The prayers of many Kenyans and Ugandans are for food to eat, today. I, on the other hand, fight overeating. My problem is not securing my next meal. It's that there is so much food available, and I approach our American Thanksgiving Day hoping I do not overeat.


I live the land of over-plenty, over-eating, and struggling to diet. In the midst of abundance, I am being processed by God. Here are some things God is showing me. 


1. I am no longer to see someone who is foodless and thank God that I have food. I am to thank God for food, for a roof over my head, for clothing. But this thanks is not to come at the expense of someone else’s poverty. There is something wrong about this. It uses another person’s bondage as an occasion for my thanksgiving.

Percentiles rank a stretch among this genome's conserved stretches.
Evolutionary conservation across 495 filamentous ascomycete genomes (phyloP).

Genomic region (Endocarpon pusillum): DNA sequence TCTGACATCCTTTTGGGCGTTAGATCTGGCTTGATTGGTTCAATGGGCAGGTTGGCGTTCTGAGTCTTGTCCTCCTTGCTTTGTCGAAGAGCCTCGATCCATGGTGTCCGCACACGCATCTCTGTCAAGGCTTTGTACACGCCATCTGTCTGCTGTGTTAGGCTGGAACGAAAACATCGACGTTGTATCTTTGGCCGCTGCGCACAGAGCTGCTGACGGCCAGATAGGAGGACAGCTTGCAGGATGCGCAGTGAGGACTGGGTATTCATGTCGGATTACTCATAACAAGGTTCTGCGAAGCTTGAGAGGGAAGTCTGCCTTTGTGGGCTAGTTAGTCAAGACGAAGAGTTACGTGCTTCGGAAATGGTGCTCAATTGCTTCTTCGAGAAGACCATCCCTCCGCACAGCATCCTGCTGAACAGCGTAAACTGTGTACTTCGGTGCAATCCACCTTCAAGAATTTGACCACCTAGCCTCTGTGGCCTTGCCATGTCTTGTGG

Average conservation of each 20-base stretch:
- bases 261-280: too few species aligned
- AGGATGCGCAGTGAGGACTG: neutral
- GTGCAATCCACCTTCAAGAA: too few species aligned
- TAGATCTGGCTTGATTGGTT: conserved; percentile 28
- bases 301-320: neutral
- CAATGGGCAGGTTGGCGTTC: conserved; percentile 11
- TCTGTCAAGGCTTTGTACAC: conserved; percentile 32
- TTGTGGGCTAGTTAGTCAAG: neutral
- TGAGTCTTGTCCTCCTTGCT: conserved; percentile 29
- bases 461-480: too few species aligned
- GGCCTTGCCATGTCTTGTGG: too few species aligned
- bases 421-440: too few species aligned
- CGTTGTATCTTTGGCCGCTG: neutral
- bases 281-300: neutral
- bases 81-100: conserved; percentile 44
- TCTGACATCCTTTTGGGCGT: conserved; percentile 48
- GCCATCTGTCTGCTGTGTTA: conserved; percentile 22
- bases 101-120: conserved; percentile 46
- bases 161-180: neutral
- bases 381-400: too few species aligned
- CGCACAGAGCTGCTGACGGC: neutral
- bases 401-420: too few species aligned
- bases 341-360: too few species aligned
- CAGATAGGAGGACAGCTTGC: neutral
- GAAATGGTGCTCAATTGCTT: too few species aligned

Jesus never looked on sick or hungry people and said, “Thank God that I am God and not like these sick people.” Instead, he had compassion on them. Actually, he became one of them, for “the Son of Man had no roof over his head.” 


My focus must be on my own need for God’s mercy, rather than giving thanks that I am not among the mercy-deprived. I am not to be like the Pharisee who prayed, “I thank you God that I am not like these other people.”